(Tribute) In Memory of Barbara Mor by Harriet Ann Ellenberger and others


March 8, 2015

International Women’s Day

Dear Barbara,

Now that you’ve flown free of your body, I won’t bother with e-mail — I’ll just talk to you.

Listen, Barbara, you fought the good fight for women and for earth and for all of earth’s children. What that English soldier said of Jeanne d’Arc, I say of you: you were a brave captain.

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(Poem) she was found wandering on by Barbara Mor

The Mago Triad

The Mago Triad

“….she was found wandering on

the street, bleeding, with a

naked baby in her backpack.

she had apparently delivered

herself alone, by caesarian

section, cutting herself open

with a pocket knife, sewing

herself up afterward with

needle & thread. the newborn

daughter weighs 2 pounds, &

will survive. the mother is

being held for psychiatric


poem heard on the radio,


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Meet Mago Contributor Barbara Mor


[Editor’s Note: With sadness and gratitude, we share with our readers that Ms. Barbara Mor passed away on Jan. 24, 2015. We are grateful and privileged to have published three of her poems in Return to Mago. Thank you, Barbara Mor for your life and work as Goddess Feminist! Rest in peace and love.]

Barbara Mor is from Southwest US coast & desert; she is the author of The First God (unhelpfully retitled The Great Cosmic Mother, co-authored with Monica Sjoo, 1987, 1991 by HarperCollins) & The Blue Rental, Oliver Open Press 2011, a collection of texts. Her work has appeared in print in MS., Trivia, Sulfur, BullHead, Mesechabe & OrpheusGrid in US; in Spectacular Diseases, Ecorche & Intimacy, UK; online at www.CTheory.netwww.TriviaVoices.netwww.TriviaVoices.com. DarkMatter/WALLS, a new blog, at barbaramor.blogspot.com, contains links to some of this work & new texts also.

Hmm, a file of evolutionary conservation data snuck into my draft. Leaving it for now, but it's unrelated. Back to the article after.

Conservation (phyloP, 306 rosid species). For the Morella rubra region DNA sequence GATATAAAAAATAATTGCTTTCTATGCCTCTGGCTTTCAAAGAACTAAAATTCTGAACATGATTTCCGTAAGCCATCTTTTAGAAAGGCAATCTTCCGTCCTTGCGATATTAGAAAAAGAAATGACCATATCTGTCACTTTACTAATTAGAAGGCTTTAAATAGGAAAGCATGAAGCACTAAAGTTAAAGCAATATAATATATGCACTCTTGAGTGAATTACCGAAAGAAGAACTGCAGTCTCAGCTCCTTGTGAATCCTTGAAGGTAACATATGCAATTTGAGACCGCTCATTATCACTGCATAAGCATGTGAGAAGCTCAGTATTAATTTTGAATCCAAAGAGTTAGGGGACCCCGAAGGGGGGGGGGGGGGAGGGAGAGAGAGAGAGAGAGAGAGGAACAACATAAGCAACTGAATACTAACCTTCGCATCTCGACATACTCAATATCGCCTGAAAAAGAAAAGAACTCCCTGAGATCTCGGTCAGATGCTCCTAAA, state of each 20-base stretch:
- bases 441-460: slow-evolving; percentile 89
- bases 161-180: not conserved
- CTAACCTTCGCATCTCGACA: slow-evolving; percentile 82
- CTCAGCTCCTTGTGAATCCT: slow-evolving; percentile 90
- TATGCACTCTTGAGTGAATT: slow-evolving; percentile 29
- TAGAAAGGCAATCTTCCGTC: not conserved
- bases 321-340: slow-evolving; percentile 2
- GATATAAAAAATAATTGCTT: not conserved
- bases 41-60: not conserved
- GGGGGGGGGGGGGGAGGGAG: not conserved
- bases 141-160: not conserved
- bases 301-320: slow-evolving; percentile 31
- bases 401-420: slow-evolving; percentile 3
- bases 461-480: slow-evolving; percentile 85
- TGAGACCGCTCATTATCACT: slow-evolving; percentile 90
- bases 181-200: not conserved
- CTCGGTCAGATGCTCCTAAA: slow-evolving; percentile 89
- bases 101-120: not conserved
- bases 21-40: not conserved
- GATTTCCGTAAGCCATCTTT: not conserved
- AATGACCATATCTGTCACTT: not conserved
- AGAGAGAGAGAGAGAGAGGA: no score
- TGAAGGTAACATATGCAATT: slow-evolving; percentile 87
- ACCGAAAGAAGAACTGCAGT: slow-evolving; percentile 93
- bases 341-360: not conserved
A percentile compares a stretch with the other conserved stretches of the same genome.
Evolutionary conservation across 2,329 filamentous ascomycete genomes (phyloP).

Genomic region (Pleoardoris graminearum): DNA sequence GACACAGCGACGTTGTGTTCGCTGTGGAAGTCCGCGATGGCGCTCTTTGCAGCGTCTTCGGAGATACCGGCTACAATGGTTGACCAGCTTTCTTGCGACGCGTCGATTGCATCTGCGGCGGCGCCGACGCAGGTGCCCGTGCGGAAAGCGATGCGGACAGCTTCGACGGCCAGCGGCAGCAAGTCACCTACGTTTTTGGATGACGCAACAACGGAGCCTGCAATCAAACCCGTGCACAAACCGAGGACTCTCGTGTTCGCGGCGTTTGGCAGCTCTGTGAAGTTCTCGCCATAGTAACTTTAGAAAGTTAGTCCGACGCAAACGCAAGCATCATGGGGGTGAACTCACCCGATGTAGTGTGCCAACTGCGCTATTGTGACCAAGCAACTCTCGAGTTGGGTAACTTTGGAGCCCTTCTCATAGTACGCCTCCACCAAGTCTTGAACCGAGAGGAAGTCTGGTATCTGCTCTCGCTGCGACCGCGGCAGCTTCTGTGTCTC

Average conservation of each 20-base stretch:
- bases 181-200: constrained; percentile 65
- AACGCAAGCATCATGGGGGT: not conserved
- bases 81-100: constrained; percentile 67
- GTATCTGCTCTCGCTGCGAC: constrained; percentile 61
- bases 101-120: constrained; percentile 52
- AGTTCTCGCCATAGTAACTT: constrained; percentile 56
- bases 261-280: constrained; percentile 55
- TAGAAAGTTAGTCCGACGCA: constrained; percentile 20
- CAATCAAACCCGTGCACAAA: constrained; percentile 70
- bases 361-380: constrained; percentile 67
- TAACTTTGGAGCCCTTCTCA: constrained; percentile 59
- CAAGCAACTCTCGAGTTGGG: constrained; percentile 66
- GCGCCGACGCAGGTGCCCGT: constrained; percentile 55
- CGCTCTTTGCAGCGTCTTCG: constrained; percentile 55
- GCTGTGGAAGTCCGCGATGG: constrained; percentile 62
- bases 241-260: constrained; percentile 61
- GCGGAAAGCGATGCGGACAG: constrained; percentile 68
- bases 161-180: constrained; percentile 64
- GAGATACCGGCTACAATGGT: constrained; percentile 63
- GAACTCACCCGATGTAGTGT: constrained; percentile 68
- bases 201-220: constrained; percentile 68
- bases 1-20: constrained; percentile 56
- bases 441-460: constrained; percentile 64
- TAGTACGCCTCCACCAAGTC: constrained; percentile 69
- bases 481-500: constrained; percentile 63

Published posts from the recent:

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(Poem) ice ages by Barbara Mor

ice ages

we walk in the ice age.  our hairy bodies

alive among rock foreheads, subliminal

animals of snow.  colors of caves leak thru

buildings, the skin’s murals unfaded, with elk

leaping over the wrist, bison in the corner of

the eye.  down this street, the mastodon and

tiger, their eyes glint as blue windows, a

luxury in their glacial paws descending slopes

and eons of winter.  sexual caves, with moss and

oil, and a soft nakedness of dancing.  women of

lightning discover fire, heat.  those who bleed

etch the moon on bone.  wind howls in a bear’s

mouth, the snow falls everywhere.  someone

crouches alone and dreams of earth as a white

body, wounded with vulvas, that are not sad

but miraculous.  everywhere one looks, the deer,

the bison, the wolf, the tiger, the dreamer also,

are walking, shining, out of red wounds in

the snow.

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